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Supreme Court, U.S. Capitol close to public as lawmakers shutter offices over coronavirus

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Washington — The U.S. Capitol and House and Senate office buildings are closing their doors to the public until April as the federal government ramps up its efforts to combat the spread of the coronavirus.

The sergeants at arms of both chambers announced Thursday that the Capitol Visitor Center will be temporarily closed to all tours. Additionally, access to the Capitol and the House and Senate office buildings, where members have their personal offices, will only be accessible to lawmakers, staff, credentialed members of the press and visitors on official business.

The closures are set to begin at 5 p.m. Thursday and last until at least April 1.

"We are taking this temporary action out of concern for the health and safety of congressional employees as well as the public," House Sergeant at Arms Paul Irving and Senate Sergeant at Arms Michael Stenger said in a joint statement. "We appreciate the understanding of those with planned visits interrupted by this necessary, but prudent visit."

The Supreme Court will also close to the public indefinitely due to the spread of the coronavirus, joining other federal buildings that are limiting access.

"Out of concern for the health and safety of the public and Supreme Court employees, the Supreme Court building will be closed to the public from 4:30 p.m. on March 12, 2020, until further notice," a message on the court's website reads. 

The building will stay open for official business, and filing deadlines will not be extended. Lectures and visitor programs are temporarily halted, the court said.

The justices last met Monday for a public non-argument session and are not scheduled to convene for oral arguments again until March 23. It's unclear whether they will continue as planned. That same week, the Supreme Court is set to hear arguments in a high-profile copyright dispute between Google and Oracle.

In addition to restricting access to the U.S. Capitol complex, a growing number of lawmakers have instructed their staff to work from home after an aide for Democratic Senator Maria Cantwell of Washington tested positive for the coronavirus.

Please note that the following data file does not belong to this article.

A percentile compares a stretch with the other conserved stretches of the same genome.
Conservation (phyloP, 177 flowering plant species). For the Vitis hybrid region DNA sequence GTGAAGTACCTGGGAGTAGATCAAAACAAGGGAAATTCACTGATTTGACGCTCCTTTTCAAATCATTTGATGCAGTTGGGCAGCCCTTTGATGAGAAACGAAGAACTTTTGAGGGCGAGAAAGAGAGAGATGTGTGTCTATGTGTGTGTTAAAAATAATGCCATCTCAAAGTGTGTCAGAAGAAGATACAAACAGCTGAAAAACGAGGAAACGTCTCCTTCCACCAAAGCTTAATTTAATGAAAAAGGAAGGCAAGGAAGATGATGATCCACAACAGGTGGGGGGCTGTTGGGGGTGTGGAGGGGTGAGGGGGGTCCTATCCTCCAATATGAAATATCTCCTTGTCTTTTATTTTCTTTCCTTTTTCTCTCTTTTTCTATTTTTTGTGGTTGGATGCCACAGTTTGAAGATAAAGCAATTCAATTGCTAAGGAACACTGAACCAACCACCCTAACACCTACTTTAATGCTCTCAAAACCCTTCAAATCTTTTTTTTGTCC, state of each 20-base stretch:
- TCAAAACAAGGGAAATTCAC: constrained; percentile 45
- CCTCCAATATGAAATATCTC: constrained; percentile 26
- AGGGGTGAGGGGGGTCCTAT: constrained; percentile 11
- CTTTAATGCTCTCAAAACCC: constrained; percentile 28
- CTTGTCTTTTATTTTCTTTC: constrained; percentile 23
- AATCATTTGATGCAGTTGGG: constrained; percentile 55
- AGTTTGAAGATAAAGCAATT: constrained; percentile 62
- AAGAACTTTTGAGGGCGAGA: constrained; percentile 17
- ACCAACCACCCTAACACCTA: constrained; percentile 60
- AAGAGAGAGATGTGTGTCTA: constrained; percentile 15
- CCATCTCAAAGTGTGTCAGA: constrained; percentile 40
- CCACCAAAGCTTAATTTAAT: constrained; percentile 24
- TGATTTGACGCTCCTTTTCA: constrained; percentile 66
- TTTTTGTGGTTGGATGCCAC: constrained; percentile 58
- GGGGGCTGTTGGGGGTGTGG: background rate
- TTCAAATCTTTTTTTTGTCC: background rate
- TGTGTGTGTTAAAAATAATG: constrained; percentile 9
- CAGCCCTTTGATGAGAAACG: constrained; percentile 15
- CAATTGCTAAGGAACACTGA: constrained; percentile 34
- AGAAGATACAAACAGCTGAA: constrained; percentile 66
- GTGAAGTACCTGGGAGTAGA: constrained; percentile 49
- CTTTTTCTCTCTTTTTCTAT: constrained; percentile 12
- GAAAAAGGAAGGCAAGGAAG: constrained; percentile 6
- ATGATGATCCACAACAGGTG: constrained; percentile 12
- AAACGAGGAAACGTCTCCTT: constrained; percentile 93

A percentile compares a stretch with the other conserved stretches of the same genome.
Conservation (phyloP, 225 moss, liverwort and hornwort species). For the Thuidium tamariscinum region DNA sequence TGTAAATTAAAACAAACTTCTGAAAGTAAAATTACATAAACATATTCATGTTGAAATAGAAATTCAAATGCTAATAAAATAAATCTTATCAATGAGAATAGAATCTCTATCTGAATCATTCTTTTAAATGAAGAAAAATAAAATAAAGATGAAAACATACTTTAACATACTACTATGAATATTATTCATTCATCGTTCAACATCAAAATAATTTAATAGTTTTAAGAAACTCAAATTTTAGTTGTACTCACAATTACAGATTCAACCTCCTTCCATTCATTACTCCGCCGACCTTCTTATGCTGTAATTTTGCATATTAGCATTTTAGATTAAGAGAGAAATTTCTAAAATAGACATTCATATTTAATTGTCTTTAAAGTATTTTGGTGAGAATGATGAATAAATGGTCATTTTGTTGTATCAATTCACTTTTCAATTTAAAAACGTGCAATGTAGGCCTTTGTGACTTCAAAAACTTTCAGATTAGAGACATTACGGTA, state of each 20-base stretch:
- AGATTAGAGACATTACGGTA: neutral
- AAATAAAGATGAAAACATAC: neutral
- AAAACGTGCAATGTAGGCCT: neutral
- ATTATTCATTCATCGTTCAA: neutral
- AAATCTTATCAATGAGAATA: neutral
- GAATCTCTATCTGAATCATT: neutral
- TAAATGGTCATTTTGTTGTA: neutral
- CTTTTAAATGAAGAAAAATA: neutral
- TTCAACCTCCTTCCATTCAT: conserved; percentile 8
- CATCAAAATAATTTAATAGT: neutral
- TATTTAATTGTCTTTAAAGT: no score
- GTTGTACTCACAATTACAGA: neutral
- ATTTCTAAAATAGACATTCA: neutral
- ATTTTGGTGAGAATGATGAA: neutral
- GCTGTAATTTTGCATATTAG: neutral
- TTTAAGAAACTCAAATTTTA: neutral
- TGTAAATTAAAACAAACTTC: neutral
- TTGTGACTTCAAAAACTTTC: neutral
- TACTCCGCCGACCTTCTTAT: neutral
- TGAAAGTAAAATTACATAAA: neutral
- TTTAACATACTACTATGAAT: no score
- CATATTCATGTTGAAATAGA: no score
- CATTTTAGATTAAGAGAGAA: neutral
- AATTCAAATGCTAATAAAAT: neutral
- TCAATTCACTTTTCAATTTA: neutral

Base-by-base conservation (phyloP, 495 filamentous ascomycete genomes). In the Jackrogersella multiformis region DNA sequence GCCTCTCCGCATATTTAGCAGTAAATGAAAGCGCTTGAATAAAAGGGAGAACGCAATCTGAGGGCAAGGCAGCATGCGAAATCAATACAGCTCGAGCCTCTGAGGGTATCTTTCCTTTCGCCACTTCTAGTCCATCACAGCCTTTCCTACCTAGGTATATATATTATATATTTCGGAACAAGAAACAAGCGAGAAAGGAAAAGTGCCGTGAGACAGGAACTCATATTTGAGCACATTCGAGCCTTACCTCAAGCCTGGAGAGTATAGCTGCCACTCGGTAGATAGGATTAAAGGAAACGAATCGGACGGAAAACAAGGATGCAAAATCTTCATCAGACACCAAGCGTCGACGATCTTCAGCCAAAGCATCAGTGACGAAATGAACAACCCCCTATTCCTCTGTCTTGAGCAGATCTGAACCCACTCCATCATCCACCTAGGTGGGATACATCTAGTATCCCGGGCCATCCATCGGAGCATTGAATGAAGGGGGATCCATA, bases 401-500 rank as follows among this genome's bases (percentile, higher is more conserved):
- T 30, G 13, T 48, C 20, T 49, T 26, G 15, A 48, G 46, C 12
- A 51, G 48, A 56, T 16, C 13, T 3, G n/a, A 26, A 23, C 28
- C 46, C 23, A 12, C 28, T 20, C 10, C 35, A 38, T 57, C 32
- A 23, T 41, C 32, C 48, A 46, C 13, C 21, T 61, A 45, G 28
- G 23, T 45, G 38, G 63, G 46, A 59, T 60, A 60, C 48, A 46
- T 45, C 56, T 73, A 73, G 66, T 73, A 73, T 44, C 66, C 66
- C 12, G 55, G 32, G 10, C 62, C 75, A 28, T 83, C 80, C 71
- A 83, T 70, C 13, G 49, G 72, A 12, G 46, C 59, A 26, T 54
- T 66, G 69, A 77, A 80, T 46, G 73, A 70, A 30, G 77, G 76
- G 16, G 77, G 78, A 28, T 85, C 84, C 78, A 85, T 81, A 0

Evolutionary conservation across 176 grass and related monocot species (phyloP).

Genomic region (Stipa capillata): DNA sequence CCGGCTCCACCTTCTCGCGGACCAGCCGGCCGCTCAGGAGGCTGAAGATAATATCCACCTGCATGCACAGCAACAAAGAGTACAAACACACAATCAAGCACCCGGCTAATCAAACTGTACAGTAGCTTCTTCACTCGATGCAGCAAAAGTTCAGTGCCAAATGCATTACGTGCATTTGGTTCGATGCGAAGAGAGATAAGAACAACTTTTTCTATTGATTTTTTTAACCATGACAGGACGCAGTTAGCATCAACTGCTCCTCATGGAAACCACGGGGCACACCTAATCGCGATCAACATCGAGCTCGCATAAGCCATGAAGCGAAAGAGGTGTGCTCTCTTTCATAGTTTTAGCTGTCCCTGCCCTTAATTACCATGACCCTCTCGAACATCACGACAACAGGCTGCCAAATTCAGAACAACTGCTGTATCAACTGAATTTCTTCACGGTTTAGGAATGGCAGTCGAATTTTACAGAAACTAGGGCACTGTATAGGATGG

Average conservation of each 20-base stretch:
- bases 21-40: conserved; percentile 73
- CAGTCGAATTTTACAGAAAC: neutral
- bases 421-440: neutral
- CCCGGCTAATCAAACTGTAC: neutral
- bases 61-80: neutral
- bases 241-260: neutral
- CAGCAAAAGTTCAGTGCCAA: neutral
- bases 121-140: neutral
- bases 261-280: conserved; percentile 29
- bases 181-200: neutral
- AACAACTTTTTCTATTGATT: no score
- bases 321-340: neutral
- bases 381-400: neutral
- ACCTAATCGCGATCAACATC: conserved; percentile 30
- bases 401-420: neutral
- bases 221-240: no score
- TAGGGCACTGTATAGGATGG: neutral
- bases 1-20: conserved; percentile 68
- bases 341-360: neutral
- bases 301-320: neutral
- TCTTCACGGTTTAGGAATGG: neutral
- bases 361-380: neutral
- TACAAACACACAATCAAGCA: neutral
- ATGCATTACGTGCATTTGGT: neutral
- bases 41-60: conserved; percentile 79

A tour guide wearing a protective mask near the U.S. Capitol in Washington, D.C., on March 9, 2020. ANDREW CABALLERO-REYNOLDS/AFP via Getty Images

Cantwell's office announced the diagnosis Wednesday night, the first case in the U.S. Capitol.

GOP Senator Mitt Romney of Utah told staffers to "work from home for now as a preventative measure" while the senator will maintain a regular schedule. Republican Senator Tom Cotton of Arkansas announced Thursday his Washington, D.C., office will be closed.

"An aide in another Senate office has tested positive for the Wuhan coronavirus; other congressional employees are likely to test positive in the days ahead," he said in a statement. "The most sensible course of action for the public and the congressional workforce under the circumstances is for my staff to telecommute." 

Republican Senator Ted Cruz, who has been under self-quarantine after interacting with someone who had tested positive nearly two weeks ago, also announced the closure of his D.C. office. Cruz "feels healthy and is at home in Texas," according to his office.

Senator Rick Scott, a Republican from Florida, said that "out of an abundance of caution and to promote social distancing," his office will start teleworking.

Senator Sherrod Brown also announced he was "temporarily closing his Washington D.C. office," and he and his staff will be working remotely. 

Senator Chris Murphy, of Connecticut said Thursday in a tweet, "Starting tomorrow, my staff will be teleworking, with limited exceptions connected to pending legislation and in state events."

There are more than 1,300 cases of the coronavirus confirmed in the U.S., leading public health officials to begin barring large gatherings and close schools. In Washington, D.C., the White House and the Pentagon have temporarily stopped public tours and President Trump canceled upcoming trips to Nevada and Colorado.

Mr. Trump announced Wednesday that foreign nationals from 26 European countries would be restricted from entering the U.S. Ireland and the United Kingdom are exempt from the restrictions.

Lawmakers in both the House and the Senate are scheduled to return to their districts for a week-long recess beginning Friday, but are scrambling to pass a legislative package designed to mitigate the economic impacts of the coronavirus outbreak. Republican Senator Ben Sasse of Nebraska called on Majority Leader Mitch McConnell to cancel the recess to address the crisis on Thursday.

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